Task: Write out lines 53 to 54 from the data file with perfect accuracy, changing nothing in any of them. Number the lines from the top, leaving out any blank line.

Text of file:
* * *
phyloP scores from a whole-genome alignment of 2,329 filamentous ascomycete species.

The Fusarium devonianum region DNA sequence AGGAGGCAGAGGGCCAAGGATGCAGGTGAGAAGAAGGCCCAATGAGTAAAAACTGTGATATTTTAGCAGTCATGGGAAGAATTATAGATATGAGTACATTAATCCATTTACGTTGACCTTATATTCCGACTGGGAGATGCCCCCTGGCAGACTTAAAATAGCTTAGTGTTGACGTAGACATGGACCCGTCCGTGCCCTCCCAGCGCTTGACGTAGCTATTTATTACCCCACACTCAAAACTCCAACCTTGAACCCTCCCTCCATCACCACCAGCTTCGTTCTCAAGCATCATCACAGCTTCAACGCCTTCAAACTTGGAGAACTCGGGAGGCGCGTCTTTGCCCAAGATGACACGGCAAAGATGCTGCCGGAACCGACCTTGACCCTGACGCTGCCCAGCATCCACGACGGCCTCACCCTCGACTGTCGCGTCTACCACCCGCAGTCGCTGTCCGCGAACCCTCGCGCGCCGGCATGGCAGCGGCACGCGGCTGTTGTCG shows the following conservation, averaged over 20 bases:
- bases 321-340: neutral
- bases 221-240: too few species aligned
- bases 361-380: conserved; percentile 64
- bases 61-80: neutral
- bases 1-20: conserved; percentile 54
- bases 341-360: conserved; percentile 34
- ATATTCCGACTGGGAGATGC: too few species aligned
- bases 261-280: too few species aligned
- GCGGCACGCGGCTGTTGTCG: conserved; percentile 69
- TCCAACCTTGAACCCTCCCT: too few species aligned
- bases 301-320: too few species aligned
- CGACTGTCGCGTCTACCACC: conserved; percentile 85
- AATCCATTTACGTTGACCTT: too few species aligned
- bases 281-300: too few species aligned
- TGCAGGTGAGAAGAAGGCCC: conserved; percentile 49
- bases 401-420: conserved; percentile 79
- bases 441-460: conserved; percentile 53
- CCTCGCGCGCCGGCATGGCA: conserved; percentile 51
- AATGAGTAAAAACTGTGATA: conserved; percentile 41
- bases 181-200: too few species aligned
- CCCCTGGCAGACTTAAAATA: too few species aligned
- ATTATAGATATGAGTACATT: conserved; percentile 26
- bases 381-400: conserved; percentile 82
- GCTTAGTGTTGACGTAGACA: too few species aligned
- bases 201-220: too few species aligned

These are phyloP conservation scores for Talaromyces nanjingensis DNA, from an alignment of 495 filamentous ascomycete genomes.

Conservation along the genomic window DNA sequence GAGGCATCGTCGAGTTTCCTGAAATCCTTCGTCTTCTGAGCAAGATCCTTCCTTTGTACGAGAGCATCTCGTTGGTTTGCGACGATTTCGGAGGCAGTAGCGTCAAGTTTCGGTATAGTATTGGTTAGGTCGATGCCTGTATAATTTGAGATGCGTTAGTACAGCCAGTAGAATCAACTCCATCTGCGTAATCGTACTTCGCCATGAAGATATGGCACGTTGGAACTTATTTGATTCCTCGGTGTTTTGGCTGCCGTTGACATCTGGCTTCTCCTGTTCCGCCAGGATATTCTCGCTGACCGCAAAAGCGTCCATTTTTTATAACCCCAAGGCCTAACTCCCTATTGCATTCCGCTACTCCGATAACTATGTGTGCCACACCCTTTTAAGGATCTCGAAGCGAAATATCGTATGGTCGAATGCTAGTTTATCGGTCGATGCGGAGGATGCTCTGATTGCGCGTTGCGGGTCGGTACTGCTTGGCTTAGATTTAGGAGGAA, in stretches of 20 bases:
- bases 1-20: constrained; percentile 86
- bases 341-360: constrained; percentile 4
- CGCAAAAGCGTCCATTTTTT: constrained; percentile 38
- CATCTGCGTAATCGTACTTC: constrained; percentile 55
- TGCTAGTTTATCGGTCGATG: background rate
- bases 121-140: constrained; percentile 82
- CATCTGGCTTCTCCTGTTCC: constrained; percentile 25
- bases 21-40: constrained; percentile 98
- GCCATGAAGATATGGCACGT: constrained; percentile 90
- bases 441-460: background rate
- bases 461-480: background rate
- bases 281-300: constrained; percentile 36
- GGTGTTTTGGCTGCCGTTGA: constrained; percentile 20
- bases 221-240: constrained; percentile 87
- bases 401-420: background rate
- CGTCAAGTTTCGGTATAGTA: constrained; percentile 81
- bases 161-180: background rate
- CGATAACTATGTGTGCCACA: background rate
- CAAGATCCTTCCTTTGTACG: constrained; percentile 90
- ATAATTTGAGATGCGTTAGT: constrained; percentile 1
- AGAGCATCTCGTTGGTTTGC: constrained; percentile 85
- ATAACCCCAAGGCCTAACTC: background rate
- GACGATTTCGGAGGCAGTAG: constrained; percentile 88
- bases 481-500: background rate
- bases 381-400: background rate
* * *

- bases 481-500: background rate
- bases 381-400: background rate